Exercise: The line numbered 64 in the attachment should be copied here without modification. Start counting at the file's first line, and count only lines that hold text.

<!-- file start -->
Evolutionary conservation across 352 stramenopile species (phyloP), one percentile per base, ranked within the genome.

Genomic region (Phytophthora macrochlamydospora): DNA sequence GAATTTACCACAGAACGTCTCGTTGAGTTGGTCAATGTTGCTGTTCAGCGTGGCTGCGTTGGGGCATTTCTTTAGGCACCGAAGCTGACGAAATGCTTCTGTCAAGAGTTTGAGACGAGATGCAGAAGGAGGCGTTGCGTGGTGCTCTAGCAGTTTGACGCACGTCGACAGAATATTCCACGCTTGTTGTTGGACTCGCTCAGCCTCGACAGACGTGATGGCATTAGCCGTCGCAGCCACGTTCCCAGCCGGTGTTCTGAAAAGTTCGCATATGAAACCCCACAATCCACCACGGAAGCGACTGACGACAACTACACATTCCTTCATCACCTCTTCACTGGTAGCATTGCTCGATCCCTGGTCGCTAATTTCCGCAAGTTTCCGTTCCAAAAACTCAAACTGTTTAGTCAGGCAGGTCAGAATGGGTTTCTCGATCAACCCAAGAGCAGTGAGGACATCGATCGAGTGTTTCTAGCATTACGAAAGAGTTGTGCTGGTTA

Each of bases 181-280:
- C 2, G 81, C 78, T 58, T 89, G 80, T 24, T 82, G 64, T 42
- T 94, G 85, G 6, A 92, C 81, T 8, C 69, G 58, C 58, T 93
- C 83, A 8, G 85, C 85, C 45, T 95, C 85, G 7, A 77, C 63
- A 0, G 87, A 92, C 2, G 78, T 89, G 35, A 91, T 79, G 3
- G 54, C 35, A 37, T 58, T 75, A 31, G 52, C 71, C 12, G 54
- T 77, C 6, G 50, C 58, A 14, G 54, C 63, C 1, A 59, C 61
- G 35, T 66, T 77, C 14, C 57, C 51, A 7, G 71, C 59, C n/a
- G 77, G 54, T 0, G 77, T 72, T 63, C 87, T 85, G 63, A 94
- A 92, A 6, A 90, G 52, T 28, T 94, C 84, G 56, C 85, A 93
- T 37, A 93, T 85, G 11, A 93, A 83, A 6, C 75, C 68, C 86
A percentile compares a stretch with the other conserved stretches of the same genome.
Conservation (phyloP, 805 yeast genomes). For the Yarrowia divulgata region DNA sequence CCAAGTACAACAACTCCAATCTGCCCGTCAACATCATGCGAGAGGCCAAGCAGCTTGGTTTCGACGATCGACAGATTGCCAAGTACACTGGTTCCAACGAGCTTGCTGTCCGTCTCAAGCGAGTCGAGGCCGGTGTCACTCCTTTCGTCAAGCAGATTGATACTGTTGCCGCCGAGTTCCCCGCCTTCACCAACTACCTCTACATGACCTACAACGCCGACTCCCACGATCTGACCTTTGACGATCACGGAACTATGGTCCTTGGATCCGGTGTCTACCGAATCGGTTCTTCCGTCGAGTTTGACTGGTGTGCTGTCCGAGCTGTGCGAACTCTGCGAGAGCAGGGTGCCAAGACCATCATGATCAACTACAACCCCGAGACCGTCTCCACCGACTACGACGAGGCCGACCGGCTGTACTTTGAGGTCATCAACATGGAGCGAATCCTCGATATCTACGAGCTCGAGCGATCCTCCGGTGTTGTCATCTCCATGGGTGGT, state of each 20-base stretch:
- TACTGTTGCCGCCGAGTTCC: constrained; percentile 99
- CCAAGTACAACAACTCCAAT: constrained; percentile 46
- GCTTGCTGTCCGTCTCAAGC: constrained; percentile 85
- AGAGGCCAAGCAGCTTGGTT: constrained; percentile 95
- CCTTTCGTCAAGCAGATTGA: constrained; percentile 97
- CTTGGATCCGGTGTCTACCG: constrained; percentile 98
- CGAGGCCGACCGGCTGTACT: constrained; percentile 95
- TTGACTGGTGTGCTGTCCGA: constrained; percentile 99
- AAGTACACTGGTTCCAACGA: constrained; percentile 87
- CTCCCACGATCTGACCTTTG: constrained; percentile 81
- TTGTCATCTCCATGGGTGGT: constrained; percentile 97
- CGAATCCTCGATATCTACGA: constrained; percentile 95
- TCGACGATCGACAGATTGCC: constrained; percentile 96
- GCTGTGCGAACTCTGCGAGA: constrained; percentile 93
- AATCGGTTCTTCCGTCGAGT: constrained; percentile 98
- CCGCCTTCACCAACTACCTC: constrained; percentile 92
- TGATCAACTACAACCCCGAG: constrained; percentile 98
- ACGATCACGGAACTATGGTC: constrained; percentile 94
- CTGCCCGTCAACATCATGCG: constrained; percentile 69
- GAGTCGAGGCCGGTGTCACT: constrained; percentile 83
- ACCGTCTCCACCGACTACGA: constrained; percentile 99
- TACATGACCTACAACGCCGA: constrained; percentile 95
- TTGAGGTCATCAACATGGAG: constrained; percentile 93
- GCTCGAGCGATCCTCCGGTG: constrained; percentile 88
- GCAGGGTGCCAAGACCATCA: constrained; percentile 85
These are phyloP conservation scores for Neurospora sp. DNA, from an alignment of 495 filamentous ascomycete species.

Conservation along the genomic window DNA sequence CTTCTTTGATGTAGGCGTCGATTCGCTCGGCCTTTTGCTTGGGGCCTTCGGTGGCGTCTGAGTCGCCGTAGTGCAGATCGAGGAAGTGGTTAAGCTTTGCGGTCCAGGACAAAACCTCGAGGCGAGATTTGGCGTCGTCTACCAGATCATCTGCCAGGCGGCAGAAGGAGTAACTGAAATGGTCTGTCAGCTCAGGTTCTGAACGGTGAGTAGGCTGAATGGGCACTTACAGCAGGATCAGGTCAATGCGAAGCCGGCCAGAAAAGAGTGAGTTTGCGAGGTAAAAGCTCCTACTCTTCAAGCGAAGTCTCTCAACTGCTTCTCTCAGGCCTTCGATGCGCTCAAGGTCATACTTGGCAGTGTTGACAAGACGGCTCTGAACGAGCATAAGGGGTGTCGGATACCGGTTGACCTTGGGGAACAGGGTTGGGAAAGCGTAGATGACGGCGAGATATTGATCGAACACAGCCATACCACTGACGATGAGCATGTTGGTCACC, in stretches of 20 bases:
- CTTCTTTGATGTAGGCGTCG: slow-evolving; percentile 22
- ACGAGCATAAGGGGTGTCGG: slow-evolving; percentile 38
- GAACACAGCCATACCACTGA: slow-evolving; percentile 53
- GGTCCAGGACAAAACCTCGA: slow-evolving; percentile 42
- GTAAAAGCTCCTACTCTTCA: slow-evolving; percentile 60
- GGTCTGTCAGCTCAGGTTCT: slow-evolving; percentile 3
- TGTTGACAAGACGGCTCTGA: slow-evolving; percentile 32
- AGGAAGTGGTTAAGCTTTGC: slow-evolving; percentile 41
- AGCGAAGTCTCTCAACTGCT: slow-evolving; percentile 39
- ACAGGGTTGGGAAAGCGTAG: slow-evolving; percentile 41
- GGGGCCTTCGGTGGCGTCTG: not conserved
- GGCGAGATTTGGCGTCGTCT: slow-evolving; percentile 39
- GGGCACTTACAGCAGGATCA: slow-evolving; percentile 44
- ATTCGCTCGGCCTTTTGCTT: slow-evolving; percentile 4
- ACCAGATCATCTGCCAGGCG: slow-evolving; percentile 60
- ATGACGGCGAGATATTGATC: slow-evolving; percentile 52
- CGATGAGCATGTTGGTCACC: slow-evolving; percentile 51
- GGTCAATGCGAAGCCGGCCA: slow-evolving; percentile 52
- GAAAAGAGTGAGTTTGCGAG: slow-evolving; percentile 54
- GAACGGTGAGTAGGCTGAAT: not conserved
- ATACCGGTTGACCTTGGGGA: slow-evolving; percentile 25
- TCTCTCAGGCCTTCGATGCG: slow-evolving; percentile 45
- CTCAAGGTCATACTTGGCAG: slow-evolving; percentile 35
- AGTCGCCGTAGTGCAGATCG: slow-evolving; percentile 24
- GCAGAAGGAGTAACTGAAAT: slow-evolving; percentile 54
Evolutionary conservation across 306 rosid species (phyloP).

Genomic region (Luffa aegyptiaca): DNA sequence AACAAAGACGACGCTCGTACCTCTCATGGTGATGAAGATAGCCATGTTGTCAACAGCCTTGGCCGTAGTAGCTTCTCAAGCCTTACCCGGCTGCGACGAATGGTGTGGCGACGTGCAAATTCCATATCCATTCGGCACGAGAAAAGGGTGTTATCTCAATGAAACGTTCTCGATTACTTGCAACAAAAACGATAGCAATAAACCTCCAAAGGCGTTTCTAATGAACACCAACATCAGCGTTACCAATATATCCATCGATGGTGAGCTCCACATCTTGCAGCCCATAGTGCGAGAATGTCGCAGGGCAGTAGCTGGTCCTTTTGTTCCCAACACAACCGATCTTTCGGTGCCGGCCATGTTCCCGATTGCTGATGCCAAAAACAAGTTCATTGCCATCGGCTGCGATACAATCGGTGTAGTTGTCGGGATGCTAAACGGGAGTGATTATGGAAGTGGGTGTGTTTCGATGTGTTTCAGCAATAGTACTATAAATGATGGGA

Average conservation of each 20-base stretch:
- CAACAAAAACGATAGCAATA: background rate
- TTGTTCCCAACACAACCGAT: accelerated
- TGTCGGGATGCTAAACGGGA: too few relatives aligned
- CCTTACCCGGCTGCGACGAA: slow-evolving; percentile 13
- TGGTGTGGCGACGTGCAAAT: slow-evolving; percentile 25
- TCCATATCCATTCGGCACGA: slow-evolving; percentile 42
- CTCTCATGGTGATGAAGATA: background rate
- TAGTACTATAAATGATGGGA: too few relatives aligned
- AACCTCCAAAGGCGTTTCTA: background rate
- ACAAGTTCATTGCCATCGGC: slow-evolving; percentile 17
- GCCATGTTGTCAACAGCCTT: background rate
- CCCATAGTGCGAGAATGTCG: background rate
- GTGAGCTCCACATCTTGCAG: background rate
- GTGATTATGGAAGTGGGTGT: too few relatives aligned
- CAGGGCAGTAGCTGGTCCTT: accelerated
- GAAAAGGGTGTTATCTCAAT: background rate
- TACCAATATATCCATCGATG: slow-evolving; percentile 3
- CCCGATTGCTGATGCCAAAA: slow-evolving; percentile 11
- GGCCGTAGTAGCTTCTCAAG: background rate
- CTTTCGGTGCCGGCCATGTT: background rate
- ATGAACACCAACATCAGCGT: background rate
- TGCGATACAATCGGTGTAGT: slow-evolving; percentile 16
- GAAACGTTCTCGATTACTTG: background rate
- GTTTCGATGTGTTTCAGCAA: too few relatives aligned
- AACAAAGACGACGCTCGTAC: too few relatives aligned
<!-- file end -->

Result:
- TCTCTCAGGCCTTCGATGCG: slow-evolving; percentile 45